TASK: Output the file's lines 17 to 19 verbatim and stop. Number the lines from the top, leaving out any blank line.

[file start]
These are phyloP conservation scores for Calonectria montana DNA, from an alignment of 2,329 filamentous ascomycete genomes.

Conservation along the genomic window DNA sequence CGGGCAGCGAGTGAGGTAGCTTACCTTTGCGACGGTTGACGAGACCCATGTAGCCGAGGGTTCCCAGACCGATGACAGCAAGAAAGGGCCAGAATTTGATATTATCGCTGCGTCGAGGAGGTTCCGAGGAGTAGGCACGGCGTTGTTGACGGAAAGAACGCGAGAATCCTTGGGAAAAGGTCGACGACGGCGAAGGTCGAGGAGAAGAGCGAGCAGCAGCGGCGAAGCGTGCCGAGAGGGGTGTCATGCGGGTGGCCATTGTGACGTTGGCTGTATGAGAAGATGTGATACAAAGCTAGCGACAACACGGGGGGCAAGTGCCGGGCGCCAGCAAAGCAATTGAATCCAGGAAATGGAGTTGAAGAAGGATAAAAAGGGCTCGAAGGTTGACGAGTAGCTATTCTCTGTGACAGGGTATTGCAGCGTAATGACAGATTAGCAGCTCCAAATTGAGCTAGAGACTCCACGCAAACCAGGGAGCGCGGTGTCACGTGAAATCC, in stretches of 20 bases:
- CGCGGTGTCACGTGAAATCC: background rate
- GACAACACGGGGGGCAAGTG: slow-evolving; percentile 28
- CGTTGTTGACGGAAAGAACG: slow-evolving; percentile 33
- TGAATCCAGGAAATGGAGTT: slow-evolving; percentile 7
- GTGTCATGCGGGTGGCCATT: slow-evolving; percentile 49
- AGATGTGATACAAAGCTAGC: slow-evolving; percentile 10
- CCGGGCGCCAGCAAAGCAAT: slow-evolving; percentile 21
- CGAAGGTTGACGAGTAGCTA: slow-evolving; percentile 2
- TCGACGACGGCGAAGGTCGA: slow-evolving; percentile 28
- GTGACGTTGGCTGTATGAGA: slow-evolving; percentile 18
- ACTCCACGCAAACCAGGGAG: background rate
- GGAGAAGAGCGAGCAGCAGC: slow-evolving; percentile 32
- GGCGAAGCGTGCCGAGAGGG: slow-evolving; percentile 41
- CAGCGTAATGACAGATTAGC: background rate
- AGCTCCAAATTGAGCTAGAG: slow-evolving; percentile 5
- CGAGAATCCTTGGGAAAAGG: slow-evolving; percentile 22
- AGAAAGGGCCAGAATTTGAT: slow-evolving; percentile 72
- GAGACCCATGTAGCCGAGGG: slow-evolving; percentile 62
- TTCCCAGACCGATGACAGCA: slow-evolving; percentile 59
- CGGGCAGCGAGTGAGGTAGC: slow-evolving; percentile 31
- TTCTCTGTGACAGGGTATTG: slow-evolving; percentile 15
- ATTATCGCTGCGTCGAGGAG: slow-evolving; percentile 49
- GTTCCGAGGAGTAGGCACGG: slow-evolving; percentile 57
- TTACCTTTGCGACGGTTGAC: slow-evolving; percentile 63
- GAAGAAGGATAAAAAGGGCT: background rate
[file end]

- AGCTCCAAATTGAGCTAGAG: slow-evolving; percentile 5
- CGAGAATCCTTGGGAAAAGG: slow-evolving; percentile 22
- AGAAAGGGCCAGAATTTGAT: slow-evolving; percentile 72